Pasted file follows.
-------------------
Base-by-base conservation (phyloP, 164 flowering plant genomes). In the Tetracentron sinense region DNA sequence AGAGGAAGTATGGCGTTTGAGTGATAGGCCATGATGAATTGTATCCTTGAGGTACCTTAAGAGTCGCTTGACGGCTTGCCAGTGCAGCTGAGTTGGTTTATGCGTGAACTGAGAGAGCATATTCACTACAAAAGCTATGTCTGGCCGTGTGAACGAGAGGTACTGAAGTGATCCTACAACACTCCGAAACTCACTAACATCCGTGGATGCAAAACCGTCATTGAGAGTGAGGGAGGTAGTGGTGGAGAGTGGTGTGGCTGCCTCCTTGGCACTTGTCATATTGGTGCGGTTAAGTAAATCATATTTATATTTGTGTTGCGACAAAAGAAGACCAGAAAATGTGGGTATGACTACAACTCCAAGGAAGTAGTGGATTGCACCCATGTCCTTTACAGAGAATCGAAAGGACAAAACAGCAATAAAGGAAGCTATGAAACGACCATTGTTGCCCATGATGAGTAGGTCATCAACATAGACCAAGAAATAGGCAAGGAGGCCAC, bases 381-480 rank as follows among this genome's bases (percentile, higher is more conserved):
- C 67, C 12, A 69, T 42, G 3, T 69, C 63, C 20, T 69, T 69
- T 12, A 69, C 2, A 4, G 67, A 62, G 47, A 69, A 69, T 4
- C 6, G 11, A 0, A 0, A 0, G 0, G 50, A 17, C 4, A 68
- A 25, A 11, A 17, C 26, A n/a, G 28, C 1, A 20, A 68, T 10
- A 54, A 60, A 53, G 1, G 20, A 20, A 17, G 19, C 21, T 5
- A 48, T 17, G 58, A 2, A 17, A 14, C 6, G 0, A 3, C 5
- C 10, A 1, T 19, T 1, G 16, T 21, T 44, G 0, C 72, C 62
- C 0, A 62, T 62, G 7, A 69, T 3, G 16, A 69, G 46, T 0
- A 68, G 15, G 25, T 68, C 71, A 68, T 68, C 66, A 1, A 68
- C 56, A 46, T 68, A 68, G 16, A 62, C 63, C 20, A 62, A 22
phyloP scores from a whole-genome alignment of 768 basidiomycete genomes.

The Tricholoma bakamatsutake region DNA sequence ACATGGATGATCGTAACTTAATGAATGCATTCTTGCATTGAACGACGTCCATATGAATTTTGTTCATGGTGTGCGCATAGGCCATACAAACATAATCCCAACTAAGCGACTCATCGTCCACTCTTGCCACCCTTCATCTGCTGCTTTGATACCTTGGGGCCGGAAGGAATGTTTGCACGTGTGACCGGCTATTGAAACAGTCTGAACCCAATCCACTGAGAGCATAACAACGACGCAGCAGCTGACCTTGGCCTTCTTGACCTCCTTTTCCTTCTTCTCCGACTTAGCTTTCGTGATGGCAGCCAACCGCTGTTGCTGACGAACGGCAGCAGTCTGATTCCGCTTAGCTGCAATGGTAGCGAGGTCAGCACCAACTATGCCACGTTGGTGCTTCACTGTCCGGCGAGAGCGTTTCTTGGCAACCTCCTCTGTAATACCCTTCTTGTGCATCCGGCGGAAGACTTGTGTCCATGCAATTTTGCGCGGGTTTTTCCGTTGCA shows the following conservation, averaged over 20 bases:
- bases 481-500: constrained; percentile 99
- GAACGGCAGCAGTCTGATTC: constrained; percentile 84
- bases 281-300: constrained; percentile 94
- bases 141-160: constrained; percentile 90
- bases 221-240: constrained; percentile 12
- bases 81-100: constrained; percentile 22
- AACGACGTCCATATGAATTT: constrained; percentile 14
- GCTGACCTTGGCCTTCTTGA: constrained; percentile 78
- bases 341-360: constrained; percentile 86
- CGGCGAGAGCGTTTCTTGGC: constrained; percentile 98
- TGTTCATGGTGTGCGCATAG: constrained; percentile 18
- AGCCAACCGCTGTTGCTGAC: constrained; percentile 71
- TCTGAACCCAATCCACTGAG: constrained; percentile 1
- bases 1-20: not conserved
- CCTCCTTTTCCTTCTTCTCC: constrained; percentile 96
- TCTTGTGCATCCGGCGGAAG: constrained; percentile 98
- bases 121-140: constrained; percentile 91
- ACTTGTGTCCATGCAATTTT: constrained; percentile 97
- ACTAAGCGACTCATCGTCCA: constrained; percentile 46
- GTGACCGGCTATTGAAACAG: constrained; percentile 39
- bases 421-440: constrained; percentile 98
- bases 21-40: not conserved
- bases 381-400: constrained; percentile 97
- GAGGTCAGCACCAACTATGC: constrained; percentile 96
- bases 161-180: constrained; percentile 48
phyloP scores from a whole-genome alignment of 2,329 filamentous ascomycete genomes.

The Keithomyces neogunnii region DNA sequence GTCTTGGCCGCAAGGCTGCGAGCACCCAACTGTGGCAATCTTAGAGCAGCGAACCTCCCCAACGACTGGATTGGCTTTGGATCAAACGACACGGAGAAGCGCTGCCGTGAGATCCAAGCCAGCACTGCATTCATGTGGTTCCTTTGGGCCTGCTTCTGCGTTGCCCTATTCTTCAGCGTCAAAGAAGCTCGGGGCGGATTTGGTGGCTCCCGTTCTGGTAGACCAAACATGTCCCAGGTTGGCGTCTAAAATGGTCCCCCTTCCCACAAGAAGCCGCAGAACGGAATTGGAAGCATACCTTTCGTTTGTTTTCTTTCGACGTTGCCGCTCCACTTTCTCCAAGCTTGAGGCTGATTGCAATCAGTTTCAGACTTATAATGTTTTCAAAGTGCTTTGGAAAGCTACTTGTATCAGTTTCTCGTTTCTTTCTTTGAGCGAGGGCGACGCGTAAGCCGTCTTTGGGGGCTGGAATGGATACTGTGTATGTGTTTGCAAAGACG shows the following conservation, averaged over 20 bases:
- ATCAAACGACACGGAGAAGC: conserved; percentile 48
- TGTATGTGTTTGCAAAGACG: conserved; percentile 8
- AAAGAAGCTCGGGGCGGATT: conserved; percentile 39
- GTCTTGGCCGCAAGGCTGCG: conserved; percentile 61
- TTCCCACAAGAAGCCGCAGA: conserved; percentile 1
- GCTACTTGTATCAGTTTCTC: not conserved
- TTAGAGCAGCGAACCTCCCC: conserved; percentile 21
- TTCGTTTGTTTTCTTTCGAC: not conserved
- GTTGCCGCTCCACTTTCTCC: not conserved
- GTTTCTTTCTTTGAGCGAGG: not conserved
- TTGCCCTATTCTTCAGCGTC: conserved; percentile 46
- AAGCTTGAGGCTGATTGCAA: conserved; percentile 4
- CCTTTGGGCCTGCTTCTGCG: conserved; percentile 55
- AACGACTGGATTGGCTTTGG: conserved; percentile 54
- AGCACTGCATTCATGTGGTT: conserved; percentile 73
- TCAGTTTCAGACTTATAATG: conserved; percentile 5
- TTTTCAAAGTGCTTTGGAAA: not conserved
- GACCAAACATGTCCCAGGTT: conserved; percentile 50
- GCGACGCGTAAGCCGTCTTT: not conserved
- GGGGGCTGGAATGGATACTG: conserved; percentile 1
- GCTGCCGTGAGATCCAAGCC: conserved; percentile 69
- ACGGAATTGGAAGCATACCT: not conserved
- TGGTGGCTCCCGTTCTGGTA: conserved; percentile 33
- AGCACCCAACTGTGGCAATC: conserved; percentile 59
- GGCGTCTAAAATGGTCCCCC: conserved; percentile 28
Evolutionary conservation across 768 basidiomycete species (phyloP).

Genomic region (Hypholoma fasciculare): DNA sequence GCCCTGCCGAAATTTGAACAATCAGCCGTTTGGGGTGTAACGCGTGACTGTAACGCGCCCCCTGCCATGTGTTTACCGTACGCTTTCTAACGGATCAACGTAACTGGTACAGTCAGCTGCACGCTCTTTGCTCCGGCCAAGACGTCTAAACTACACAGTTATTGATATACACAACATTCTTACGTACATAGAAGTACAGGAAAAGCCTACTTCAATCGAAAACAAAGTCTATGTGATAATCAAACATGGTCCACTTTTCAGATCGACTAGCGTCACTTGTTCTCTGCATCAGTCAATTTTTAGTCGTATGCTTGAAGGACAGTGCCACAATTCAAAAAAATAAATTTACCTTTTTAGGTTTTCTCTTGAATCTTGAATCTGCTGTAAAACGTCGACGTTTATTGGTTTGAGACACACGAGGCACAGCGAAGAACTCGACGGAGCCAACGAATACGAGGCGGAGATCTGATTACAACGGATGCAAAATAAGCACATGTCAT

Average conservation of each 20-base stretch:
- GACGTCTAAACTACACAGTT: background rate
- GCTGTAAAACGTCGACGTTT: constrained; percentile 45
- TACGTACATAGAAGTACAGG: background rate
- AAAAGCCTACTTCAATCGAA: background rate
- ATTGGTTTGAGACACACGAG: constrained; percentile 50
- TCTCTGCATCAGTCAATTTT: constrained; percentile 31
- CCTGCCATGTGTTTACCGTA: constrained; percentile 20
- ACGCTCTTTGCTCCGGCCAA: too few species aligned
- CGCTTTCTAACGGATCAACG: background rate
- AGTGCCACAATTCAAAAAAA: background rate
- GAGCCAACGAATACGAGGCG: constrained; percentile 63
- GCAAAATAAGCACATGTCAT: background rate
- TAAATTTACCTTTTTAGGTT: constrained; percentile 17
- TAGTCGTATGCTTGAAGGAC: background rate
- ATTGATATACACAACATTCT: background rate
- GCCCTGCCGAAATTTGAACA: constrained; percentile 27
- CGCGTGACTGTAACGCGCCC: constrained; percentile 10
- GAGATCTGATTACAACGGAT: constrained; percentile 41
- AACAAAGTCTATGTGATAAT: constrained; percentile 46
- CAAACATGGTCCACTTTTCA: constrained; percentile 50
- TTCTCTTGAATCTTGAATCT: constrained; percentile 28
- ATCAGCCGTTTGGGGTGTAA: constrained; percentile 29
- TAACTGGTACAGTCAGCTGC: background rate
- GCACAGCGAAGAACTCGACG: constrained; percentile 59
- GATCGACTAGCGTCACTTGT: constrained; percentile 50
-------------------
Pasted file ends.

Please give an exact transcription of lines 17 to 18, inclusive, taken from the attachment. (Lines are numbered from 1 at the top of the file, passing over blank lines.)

- bases 141-160: constrained; percentile 90
- bases 221-240: constrained; percentile 12